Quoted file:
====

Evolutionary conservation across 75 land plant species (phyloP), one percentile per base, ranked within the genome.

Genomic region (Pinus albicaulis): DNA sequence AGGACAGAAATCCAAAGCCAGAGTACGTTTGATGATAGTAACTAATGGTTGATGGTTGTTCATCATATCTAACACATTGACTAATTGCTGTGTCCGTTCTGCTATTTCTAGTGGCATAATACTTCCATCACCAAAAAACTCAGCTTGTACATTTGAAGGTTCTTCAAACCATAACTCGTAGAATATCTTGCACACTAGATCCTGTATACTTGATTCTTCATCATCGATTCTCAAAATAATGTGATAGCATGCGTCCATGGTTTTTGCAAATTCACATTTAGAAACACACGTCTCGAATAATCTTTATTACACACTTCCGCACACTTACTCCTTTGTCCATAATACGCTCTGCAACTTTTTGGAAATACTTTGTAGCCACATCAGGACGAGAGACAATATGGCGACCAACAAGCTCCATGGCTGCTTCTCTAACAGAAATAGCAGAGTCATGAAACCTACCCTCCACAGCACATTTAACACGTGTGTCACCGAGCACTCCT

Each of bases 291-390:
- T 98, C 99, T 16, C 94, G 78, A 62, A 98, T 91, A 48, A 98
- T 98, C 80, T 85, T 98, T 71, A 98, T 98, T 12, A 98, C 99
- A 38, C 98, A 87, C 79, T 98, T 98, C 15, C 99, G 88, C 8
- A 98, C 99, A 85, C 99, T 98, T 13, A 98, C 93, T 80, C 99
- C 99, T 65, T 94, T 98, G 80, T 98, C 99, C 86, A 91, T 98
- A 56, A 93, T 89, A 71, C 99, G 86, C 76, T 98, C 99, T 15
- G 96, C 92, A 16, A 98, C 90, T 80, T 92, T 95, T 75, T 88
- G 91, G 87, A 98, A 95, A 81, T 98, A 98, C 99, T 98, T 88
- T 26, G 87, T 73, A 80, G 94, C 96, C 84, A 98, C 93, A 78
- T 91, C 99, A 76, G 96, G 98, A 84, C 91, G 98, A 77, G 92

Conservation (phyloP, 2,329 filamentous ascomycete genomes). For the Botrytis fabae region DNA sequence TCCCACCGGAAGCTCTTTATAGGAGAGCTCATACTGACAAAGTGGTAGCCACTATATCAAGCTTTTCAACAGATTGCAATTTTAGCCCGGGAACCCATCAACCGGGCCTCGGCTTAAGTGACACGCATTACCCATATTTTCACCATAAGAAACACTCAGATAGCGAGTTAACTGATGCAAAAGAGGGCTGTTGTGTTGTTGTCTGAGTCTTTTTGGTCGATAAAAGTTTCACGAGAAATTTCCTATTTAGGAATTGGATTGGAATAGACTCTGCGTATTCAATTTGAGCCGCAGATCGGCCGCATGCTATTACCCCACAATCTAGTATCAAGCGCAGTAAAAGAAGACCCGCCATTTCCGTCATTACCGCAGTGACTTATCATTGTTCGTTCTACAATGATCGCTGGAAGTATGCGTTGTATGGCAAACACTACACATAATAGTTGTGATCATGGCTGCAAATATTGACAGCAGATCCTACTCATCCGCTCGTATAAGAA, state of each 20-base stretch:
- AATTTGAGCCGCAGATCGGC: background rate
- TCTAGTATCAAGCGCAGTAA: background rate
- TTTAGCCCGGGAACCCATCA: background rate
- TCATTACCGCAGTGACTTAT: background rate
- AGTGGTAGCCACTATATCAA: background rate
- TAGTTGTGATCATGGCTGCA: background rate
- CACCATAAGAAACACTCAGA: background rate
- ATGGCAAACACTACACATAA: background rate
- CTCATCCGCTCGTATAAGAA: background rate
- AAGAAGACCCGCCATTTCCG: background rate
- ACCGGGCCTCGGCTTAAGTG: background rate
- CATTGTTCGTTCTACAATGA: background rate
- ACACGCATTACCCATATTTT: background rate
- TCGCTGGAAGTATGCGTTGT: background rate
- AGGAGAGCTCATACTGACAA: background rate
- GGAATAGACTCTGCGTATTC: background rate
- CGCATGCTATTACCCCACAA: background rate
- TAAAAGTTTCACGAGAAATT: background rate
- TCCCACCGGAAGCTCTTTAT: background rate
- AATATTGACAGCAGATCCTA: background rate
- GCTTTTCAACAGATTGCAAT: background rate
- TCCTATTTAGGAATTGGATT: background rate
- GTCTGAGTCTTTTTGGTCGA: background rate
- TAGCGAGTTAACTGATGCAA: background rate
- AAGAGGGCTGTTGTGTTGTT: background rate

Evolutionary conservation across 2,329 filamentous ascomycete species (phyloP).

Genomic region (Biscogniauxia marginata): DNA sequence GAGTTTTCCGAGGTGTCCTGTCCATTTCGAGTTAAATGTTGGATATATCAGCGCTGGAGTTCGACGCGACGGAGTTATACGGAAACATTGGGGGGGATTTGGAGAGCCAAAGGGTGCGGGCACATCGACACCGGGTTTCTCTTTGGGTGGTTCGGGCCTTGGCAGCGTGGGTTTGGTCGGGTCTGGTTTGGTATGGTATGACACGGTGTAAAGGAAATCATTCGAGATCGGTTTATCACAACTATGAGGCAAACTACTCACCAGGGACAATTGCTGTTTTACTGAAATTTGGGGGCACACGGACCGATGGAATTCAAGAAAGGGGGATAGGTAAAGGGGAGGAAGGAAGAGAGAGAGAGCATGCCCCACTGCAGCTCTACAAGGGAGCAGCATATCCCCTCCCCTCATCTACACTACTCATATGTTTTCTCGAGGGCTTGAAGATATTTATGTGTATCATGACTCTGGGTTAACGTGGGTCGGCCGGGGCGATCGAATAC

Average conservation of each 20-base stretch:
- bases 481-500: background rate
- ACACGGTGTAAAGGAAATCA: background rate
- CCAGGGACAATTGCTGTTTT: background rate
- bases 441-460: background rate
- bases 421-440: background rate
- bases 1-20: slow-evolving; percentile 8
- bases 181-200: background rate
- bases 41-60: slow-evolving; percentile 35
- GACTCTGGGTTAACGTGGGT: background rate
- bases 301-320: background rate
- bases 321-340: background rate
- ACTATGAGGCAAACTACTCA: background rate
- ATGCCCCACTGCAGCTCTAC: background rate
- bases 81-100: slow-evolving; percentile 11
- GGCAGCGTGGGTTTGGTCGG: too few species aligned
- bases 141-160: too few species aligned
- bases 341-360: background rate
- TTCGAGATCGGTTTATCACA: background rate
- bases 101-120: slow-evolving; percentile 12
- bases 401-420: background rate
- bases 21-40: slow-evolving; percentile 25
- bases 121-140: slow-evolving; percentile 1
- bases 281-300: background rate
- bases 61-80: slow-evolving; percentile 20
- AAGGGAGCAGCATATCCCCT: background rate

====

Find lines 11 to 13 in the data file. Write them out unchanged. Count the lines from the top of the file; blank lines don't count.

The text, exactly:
- G 91, G 87, A 98, A 95, A 81, T 98, A 98, C 99, T 98, T 88
- T 26, G 87, T 73, A 80, G 94, C 96, C 84, A 98, C 93, A 78
- T 91, C 99, A 76, G 96, G 98, A 84, C 91, G 98, A 77, G 92